In this journey that I took to become who I identify myself as today, I experienced ‘narrative collapse’ in its purest sense. I tried to revert my cultural losses by watching Korean dramas, listening to Korean music, reading the Korean news – an example of ‘digiphrenia’ and ‘overwinding’ – though I found this exhausting when I realised this too, was forced and not really within my present interests, living in the “now”; I was exercising ‘fractalnoia’ with a history that was no longer mine.

But this is far from a sob story. Working in the non-for-profit sector co-ordinating humanitarian aid in my job outside of university, I am only too aware of how much of the above could easily be considered a ‘first world problem’, leading me to concur with Christiane Paul’s note that there is a “dark irony in the term ubiquity in a world where… access to clean drinking water is [still] effectively a privilege of the accident of birth” (Paul in Fuller 2013, pp.xix). Still, living in the Anthropocene, I wouldn’t be so foolish as to completely ignore the ubiquitous, networked society of today and the effect it has already had/the potential it holds with the advent of new media and communications techniques to drive a change to our world; whether that be the likes of advocating against climate change, or truly innovative, like use of mobile phones in Rwanda to deliver healthcare to remote villages (a personal favourite story of mine).

The fact is, technology will always echo Derrida’s (1994) notion of ‘hauntology’ as we adapt to their infinite capabilities – and as we learn to adapt even further than where we are now by building cultures that exceed beyond the everyday life to that of a ubiquitous, networked society, we’ll most likely ride along, not knowing that our position within society had yet again changed until we are made to uncover the layers of social construct that build up with our use of such technologies.


Anthropocene, n.d. ‘Anthropocene’, accessed 20 May 2013, <http://www.anthropocene.info/en/anthropocene>

Derrida, J. 1994, Specters of Marx: The State of the Debt, the Work of Mourning & the New International, Routledge, London, UK.

Easterling, K. 2011, ‘An Internet of Things’, e-flux journal, issue 1, accessed 20 May 2013, <http://www.e-flux.com/journal/an-internet-of-things>

Muller, M. 2013, ‘Forward’ in Throughout: Arts and Culture Emerging with Ubiquitous Computing, eds. U. Ekman, MIT Press, Cambridge, MA, pp. xi-xxxi.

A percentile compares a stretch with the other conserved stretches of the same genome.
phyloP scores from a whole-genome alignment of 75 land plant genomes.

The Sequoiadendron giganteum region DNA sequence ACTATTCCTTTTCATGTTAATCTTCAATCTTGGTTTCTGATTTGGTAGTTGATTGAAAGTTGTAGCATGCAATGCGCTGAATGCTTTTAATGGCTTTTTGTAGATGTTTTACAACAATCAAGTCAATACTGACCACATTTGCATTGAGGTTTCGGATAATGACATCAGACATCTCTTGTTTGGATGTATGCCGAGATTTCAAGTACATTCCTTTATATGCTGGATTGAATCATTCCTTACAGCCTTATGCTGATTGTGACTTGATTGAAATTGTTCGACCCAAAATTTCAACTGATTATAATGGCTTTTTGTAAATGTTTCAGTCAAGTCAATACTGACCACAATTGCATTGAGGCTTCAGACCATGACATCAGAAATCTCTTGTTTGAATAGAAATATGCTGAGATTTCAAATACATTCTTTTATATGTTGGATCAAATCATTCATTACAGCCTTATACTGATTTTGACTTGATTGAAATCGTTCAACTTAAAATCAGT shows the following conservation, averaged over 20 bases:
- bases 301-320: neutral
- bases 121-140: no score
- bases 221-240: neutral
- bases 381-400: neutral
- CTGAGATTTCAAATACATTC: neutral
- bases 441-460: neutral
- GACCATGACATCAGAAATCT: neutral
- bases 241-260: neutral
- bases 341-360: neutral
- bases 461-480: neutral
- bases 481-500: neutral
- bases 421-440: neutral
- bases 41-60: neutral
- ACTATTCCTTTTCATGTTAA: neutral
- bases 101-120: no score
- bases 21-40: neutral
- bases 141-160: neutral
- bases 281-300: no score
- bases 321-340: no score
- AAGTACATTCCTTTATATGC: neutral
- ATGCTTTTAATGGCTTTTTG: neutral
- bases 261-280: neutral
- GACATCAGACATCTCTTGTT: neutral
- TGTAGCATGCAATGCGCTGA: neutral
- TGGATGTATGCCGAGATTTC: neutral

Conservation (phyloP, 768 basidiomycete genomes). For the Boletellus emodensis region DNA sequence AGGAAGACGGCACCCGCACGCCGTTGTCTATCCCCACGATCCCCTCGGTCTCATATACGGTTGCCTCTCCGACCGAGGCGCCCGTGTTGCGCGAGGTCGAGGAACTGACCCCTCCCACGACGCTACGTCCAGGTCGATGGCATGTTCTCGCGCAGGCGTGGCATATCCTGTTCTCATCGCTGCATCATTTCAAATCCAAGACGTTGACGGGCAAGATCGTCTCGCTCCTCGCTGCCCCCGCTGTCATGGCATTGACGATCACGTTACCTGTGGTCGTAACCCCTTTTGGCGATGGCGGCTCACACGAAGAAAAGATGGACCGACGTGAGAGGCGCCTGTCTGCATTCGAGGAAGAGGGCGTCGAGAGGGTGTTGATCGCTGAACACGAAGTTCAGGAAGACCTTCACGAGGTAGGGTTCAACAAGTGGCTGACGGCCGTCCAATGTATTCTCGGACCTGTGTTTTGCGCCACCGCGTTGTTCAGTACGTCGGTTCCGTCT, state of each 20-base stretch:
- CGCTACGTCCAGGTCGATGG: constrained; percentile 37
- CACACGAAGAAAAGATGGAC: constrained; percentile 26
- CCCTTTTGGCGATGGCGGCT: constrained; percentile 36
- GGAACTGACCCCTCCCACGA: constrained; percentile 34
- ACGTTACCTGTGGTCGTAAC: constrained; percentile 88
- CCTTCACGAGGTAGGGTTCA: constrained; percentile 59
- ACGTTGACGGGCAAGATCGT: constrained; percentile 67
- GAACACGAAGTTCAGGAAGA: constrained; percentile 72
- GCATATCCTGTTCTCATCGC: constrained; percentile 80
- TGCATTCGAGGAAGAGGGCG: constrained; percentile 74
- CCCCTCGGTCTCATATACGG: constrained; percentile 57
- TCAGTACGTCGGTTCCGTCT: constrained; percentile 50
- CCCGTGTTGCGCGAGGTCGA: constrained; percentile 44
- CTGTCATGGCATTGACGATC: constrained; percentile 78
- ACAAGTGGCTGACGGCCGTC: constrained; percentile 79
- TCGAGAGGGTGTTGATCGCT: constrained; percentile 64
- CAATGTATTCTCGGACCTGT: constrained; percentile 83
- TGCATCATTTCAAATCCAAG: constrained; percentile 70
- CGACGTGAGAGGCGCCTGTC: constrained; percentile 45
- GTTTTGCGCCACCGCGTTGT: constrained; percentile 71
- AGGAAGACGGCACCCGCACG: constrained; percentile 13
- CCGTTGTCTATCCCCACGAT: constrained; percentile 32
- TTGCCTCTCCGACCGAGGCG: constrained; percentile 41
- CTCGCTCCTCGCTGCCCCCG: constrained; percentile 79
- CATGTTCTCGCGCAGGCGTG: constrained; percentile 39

Rushkoff, D. 2012, ‘Present Shock’, accessed 20 May 2013, <http://www.rushkoff.com/present-shock>

UNICEF 2010, ‘How an SMS can save a life’, UNICEF, NY, accessed 20 May 2013, <http://www.unicef.org/rwanda/reallives_8393.html>


Open science: a closed case?

Before even thinking about how open science may alter our world, I think it’s important to grasp what science and science publishing as a medium really are. Kelly in his article suggests that science is the “complex apparatus for determining the factual correctness of information and relating it to old knowledge” (Kelly 2010), while Wilbanks (2011) purports that science publishing is the “core factory for knowledge transfer in the world” and the “philosophical transactions of knowledge” – and as we university students can attest, “scientia potentia est” (knowledge is power).

In this sense then it’s quite obvious why Pisani (2011) believes that sharing data and scientific knowledge from one scientist to another – or what is commonly called ‘open science’ – could be beneficial to the medical science industry and in turn, the general public’s health at large, yet feels uncomfortable doing so. She argues that with the added exposure, the pace of discovery, diagnostics and cures will inevitably quicken – a seemingly logical fact – but given the competitive nature of science publishing where one’s career prospects are based on and manifest through the culture of data-hoarding, the idea of sharing can be “scary”.

The very same problem is outlined by Michael Nielsen, an Australian physicist and champion for open science. “We can build tools that amplify our collective intelligence”, which could bring a fundamental “change in the way we construct knowledge itself”, yet “there is a kind of conservatism about it”.

Kelly (2010) posits that “the achievement of science is to discover new things; the evolution of science is to organise the discoveries in new ways”. Open-access forms of new media are generous in the way that they will allow scientists today to do both the discovering and the organisation; discovery through gaining access to an unprecedented amount of data open for collaborative interpretation with other likeminded scientists around the world (perhaps similar in scope to the Polymath Project which Nielsen mentions above), but also organisation through the increased channels through which science community can publish and release their findings to the world.